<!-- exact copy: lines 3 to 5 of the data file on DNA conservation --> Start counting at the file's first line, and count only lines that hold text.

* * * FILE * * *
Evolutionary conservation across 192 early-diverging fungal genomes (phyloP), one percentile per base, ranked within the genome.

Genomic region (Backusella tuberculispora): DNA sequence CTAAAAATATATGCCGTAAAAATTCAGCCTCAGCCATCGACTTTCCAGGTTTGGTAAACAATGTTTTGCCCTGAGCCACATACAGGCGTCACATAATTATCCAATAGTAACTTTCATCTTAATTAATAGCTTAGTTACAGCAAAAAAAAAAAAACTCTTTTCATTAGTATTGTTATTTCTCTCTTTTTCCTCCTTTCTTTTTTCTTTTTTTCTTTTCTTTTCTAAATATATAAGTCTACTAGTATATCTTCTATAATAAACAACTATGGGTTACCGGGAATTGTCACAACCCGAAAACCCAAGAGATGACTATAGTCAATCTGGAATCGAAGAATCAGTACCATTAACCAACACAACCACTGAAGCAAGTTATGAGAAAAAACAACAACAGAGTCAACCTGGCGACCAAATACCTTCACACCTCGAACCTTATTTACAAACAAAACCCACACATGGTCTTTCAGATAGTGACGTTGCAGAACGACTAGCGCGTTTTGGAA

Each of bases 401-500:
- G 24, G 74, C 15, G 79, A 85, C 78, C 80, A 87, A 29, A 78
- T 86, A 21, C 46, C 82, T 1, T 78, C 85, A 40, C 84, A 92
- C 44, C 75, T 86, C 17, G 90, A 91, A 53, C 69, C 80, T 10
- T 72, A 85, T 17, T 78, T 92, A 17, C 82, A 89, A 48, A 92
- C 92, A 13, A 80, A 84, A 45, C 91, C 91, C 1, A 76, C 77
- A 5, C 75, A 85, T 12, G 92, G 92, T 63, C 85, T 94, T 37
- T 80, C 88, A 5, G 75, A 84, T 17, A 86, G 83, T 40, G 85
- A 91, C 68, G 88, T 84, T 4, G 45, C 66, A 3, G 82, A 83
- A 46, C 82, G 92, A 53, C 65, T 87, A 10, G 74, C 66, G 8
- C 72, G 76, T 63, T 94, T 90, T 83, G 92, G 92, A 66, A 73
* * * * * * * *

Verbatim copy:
Each of bases 401-500:
- G 24, G 74, C 15, G 79, A 85, C 78, C 80, A 87, A 29, A 78
- T 86, A 21, C 46, C 82, T 1, T 78, C 85, A 40, C 84, A 92